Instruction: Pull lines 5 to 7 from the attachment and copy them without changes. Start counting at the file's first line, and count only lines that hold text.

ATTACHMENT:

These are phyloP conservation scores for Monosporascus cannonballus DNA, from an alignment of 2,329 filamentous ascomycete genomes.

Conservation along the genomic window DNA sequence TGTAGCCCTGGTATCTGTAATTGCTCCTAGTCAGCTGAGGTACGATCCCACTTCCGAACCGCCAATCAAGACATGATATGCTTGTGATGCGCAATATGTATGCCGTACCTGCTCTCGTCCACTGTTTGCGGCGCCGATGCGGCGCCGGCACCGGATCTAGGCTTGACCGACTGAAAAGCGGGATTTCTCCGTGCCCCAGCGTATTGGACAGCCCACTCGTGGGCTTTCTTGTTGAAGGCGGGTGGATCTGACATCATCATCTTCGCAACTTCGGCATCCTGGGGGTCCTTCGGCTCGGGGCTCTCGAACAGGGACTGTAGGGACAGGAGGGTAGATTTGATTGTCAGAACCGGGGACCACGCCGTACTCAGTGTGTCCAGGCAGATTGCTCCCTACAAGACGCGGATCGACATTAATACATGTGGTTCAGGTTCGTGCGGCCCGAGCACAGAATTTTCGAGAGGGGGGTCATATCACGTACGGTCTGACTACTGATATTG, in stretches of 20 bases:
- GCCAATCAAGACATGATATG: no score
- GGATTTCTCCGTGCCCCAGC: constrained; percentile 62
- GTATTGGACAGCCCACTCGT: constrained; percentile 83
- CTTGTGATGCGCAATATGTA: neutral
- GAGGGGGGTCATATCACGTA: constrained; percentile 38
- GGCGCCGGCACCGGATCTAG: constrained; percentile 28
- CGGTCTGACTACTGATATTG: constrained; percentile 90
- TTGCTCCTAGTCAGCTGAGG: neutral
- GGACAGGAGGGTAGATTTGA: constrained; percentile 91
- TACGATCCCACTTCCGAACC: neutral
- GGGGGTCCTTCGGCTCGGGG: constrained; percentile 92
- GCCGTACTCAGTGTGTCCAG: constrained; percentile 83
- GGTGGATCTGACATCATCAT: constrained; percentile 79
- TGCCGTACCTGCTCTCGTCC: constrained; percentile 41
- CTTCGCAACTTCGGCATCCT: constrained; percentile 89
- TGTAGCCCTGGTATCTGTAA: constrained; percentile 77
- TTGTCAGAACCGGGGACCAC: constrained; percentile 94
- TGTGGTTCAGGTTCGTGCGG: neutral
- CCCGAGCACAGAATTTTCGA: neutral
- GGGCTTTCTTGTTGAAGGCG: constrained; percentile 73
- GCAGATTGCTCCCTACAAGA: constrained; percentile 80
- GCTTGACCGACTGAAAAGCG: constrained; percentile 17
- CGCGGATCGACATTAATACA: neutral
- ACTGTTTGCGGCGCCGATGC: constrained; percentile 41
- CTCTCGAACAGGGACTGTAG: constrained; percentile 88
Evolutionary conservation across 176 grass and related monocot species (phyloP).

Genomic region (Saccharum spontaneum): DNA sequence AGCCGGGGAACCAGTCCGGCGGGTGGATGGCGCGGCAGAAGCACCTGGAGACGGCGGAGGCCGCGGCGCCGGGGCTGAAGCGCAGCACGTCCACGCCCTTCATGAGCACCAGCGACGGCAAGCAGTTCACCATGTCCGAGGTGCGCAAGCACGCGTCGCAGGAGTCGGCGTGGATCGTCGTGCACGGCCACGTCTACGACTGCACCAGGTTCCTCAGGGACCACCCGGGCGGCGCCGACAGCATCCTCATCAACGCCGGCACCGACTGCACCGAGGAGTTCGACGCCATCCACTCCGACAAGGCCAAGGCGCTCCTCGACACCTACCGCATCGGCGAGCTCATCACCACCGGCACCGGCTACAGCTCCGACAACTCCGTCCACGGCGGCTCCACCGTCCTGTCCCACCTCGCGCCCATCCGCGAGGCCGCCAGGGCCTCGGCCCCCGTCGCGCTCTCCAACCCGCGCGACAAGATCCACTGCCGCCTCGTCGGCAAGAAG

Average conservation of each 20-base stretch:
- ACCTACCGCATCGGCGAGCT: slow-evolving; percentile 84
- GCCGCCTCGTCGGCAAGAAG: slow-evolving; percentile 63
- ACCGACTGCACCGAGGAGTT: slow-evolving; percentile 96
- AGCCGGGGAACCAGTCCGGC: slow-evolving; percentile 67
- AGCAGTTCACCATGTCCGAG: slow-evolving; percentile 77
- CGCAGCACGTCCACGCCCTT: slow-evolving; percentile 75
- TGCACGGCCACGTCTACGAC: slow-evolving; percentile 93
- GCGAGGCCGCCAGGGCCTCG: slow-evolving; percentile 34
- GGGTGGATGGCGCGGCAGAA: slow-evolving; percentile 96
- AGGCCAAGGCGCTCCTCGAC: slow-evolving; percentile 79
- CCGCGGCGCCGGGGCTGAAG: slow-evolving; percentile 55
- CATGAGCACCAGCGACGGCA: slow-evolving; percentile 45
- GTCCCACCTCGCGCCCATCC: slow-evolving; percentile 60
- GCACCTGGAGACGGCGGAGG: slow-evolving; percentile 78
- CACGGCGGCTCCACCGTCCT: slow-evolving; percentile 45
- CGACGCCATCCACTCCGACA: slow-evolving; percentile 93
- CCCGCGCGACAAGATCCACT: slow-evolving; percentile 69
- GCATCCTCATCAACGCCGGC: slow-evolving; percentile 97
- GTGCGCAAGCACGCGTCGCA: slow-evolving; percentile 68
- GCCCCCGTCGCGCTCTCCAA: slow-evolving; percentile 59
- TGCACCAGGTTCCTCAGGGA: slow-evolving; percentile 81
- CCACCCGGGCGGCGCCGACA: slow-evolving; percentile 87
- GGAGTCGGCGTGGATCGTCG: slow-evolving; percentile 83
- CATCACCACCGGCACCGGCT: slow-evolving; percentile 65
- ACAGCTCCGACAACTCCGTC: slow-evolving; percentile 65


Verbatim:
- GTATTGGACAGCCCACTCGT: constrained; percentile 83
- CTTGTGATGCGCAATATGTA: neutral
- GAGGGGGGTCATATCACGTA: constrained; percentile 38